The “killer whale or Orcinus Orca” is the largest member of the oceanic dolphin family and one of the most powerful predators in the world. The Killer whale is a toothed whale and it can be easily recognizable because of its black and white patterned body. The normal life span in the wild is about 50 to 80 years. The weight and size of a normal orca are about 06 tons and 23 – 32 feet and it is relative to a bus. Killer whales and other sophisticated species can be found in all oceans and most of the seas with a variety of marine environments. Orcas often can be seen in frequent cold and coastal water areas from polar regions to the equator.

Killer Whale, orcinus orca, Adults and Calf Leaping, Canada

Do Killer Whales Communicate with each other?

Yes, orcas are considered very smart & social ocean creatures because of their communication skills. They make distinctive noises and communicative sounds which other members can recognize easily at a considerable distance. Echolocation is the method that they use to communicate and hunt. To identify an object, they make sounds that travel underwater until they encounter the object. Then bounce back and identify size, shape, and location.

Diet and the Hunting pattern of Orcas

Orcas have very diverse diets and are at the top of the food chain. They hunt penguins, fish, and marine mammals like seals, sea lions, and even whales, using their teeth which maybe four inches long. They also eat squid and seabirds.

Pods of free swimming orcas

Killer Whales hunt as family groups. These groups are called “Pods”. These pods are mainly categorized into two main groups as “Resident pods & Transient pods.” These different pods consist of up to 40 individuals and they use different techniques to catch fish and sea mammals. Especially, transient groups target marine mammals while resident groups prefer fish. All these groups use more effective and cooperative hunting methods and techniques and they are more liken the hunting styles of wolves.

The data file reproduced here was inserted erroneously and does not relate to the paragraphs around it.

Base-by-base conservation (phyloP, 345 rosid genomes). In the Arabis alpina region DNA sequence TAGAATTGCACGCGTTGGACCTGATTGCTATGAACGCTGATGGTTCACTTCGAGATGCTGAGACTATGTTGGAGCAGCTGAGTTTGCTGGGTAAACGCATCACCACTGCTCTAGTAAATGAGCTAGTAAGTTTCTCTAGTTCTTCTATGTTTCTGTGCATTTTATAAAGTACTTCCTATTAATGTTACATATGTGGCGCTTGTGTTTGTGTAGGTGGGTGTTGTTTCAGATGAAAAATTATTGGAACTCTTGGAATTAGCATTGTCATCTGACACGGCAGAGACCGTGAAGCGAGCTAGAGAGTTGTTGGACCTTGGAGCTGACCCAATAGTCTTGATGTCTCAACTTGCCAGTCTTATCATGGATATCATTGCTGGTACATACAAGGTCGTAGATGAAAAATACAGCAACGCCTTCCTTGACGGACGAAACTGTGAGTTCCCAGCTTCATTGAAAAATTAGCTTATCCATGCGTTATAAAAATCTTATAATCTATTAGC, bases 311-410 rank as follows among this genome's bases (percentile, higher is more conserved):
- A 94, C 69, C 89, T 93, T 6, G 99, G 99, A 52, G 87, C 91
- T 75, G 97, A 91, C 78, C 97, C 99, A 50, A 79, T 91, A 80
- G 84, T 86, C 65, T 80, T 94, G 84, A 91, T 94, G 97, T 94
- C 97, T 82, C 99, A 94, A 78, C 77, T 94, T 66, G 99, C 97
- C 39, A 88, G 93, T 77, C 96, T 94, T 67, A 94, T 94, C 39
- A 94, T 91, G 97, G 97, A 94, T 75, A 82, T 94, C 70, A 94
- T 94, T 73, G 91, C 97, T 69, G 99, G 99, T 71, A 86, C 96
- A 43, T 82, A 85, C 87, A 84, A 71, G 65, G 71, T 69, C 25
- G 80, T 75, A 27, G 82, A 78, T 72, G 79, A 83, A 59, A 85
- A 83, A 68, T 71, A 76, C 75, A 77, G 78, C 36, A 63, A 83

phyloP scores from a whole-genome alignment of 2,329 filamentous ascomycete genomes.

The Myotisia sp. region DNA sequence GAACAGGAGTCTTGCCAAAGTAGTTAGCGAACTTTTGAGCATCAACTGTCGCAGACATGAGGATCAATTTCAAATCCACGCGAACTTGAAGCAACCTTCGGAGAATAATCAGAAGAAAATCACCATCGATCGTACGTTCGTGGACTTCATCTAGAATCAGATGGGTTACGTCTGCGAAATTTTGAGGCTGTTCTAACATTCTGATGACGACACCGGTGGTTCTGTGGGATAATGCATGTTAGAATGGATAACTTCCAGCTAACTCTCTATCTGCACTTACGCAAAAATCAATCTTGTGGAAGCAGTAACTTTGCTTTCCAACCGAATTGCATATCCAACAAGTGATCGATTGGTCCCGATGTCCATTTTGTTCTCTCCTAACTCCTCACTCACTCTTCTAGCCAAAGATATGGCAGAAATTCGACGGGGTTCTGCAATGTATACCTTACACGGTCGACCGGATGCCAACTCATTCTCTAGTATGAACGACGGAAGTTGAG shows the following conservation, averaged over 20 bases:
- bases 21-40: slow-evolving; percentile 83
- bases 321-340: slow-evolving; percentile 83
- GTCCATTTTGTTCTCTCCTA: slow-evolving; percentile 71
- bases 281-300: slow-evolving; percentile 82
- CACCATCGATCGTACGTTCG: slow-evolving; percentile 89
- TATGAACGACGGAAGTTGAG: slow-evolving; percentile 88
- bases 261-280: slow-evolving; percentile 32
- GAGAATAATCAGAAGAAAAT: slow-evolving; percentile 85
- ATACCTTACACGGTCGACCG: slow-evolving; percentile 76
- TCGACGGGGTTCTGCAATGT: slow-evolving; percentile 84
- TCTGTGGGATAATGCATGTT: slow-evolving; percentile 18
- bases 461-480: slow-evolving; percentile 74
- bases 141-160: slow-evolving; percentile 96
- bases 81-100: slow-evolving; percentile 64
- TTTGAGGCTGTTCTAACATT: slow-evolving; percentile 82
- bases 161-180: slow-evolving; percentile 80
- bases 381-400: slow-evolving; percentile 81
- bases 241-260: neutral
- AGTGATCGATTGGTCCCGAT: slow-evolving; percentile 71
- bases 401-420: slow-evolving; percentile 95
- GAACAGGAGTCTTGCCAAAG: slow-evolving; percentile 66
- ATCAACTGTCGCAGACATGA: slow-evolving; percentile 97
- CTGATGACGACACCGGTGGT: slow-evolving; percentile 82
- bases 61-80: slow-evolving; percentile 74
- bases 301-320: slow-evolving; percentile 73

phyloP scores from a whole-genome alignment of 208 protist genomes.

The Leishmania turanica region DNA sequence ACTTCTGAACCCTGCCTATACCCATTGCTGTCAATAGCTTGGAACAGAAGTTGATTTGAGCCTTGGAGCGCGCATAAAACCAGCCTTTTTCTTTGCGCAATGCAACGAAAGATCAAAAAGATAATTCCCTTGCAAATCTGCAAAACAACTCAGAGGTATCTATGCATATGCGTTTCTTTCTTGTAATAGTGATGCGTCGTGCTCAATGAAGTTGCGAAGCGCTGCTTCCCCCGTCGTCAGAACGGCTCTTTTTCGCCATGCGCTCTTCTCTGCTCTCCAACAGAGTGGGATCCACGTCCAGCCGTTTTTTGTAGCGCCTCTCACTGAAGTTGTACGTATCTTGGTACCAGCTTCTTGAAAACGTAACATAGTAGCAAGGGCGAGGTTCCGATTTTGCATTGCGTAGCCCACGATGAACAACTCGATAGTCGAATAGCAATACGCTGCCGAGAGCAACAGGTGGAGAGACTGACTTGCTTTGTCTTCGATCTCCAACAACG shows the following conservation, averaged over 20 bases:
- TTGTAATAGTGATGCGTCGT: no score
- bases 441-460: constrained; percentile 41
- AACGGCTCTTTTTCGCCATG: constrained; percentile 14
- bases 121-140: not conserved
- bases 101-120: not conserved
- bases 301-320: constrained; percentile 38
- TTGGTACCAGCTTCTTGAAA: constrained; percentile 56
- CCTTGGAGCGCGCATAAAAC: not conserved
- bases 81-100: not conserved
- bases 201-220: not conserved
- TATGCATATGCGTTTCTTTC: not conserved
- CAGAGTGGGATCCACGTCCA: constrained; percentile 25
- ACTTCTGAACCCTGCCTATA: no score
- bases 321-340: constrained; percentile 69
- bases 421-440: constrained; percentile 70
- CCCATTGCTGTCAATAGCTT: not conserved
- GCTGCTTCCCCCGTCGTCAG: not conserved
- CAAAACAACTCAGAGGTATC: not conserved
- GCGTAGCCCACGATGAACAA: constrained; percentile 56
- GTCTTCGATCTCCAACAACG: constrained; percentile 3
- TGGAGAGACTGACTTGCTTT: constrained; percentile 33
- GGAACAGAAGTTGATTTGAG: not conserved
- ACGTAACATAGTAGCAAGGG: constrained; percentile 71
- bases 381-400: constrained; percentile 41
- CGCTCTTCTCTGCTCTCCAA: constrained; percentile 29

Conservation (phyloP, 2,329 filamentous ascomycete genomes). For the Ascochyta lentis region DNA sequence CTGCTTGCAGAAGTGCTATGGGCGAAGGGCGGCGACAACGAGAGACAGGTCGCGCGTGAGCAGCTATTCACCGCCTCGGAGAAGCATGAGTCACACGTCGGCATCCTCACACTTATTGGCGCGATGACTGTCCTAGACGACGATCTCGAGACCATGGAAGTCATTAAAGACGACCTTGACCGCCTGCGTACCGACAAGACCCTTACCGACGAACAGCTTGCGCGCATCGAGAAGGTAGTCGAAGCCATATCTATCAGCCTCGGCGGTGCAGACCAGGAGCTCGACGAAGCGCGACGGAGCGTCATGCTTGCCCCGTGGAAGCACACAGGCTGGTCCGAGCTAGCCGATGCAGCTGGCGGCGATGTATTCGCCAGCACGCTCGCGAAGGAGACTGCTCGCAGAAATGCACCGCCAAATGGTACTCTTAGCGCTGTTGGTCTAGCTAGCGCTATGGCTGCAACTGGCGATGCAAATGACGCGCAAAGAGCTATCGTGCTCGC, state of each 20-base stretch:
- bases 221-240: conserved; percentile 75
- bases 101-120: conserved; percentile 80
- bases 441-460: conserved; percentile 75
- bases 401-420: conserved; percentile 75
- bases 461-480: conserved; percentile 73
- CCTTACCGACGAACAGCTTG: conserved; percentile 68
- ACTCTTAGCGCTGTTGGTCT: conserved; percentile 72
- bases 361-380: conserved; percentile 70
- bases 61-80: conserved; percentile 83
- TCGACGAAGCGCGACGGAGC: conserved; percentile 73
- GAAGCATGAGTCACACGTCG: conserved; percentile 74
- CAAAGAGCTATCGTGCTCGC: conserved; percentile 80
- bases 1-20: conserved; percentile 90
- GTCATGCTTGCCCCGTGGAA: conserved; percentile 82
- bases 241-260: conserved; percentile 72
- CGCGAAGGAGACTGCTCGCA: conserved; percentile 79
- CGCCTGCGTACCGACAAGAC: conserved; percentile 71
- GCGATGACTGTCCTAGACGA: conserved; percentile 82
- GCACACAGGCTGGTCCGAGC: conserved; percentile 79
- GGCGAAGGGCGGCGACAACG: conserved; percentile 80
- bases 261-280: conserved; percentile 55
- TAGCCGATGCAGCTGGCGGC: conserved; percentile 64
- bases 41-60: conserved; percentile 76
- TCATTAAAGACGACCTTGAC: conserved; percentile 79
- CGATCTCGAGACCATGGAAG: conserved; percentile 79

Tenerife island, Canary arhipelago Spain.

Orca Family

Usually, Orcas live in tight-knit family groups. They always give priority to their families and protect their young. Often young adolescent females assist their mother in caring for them. After a seventeen months pregnancy, mother orcas give birth to one baby at a time and nurse up to two years. Usually, orca mothers give births every three to ten years. In many cases, the bond between the young orca and mother will become weaken eventually and the juvenile will find its own way. But in some groups, young orcas may stay with the family for their entire life.

A family of Killer Whales jumps out of the water in unison.

Orcas in Marine Entertainment Industry

Due to the higher intelligence level and being a very social mammal, Orcas have long been a part of the marine national parks by performing shows to audiences. Orcas have naturally evolved to dive deep 100 – 150 feet and swim up to 40 kilometers a day for finding food and exercising. They live in family groups and share their sophisticated and unique culture with each other.

two jumping orcas in a blue sea

But, orcas in captivity, are not comfortable with artificial social groups and break relationships easily. Though, artificial environment and repetitive actions contribute to get them bored and stress which lead to stereotypes.


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